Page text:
I’ve come to dread Monday mornings. I head downstairs to the kitchen to make my tea, and the first thing I see is a pile of mess covering the kitchen counter, leftover food in the sink, and a stove covered in last night’s grease splatter.
I find my blood pressure rising and temper boiling as I clean up the mess my husband had agreed to clean. While other mornings during the week also start like this, the mess gets under my skin the most on Monday mornings.
I value efficiency, cleanliness and the ease of completing simple things, like breakfast and tea!
Mondays are the day I schedule in work around my families’ appointments and must do’s for the week. My plans created on a Monday set my weekly tone. I am still recovering from a major car accident, and how I use my energy on a day-to-day basis affects how I show up in the world for my work, for my family, and for myself and my dreams.
Slamming pots and pans while I clean up forcefully relieves some of my built-up tension. And it definitely gets me my alone time as everyone in the house quietly migrates upstairs to get away from my spewing negative energy. I find I hate my childish Monday morning tantrum even while in the midst of it.
I’ve discovered that when I start acting out, it’s because my brain is feeling overwhelmed by how much I have to do around the home. I also feel frustrated for not having asked for help in a way that enables my husband to understand why his help is important to me. It’s exhausting being the planner and organizer of everything.
Lately, I spend every morning writing down whatever thoughts are nagging at me. This helps remove the resentment that’s been building up in our relationship and clears my mind to help me figure out what’s really bothering me.
I’m great at seeing patterns when I’m not mired in emotional overwhelm. So, I’m not surprised to learn that much of my dissatisfaction also lies in the fact that I am not taking the time to expand my comfort zone.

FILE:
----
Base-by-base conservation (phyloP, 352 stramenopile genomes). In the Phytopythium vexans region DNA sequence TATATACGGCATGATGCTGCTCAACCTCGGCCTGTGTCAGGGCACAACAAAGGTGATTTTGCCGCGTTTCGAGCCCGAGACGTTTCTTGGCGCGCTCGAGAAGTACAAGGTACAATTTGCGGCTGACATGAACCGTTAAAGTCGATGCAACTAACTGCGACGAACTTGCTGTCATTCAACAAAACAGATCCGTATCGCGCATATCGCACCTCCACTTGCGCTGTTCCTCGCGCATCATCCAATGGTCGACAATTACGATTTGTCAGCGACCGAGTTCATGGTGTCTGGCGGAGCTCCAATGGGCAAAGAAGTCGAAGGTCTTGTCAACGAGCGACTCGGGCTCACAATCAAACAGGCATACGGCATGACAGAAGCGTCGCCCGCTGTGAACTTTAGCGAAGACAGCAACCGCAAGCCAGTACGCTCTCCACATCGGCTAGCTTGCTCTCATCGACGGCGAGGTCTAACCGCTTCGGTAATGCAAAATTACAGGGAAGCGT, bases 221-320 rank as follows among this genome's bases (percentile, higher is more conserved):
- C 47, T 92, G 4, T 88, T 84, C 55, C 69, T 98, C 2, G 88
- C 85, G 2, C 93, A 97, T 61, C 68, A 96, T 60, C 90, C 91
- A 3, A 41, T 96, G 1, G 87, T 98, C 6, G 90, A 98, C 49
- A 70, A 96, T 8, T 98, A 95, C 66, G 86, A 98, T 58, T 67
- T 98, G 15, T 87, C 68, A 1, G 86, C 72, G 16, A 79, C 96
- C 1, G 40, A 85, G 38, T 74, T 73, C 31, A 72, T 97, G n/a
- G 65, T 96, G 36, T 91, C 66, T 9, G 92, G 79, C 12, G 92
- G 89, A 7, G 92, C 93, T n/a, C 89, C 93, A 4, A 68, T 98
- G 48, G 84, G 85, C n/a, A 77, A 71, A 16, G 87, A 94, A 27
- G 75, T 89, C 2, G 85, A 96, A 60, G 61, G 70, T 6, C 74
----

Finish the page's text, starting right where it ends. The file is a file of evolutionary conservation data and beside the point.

I’ve learned that when I start having a Monday morning tantrum, it’s because internally I feel trapped in the mundane details of life and I sense that I am not living up to my full potential.
Pre-accident I had a motto: Do one thing a day that scares me.
Post-accident has been an incredible journey of chronic pain, loss of identity, and reconciliation of who I am now with what I once was.
Somehow, though, I’ve gotten in the habit of keeping myself safe because of all the things that have to get done and the fact that no one else doing them. Or that’s the story I’ve been telling myself.
In reality, I need to expand myself in a way that isn’t related to anyone else’s needs or anything to do with the house. My big theme for the year is expansion and courage. I’m leading a public speaking group, where brave (and not so brave) women meet to learn how to tell their stories of hardship to encourage and inspire other women. Courage is a muscle that gets stronger when used.
As women, we often leave our self care to last, when it should be the priority so that we have the energy and sense of humor to show up where it matters the most: in our relationships.
In the past, when I was excited and passionate I was way less likely to have a pot- and pan-slamming Monday morning tantrum at home. That’s because I was taking care of the expressionist child inside me. I was staying calm and communicative.
What about you, dear one? Have you been finding yourself overwhelmed and having (or wanting to have) temper tantrums of your own? What do you do to make sure you are getting the self-care and courage expansion that you need? I’d love to hear from you in the comments below.
Lora Frost is an artist, storyteller, and speaker. She leads intuitive painting workshops for women, navigating loss of self identity, and teaches how to express emotions with paint. She can be found at LoraFrost.com.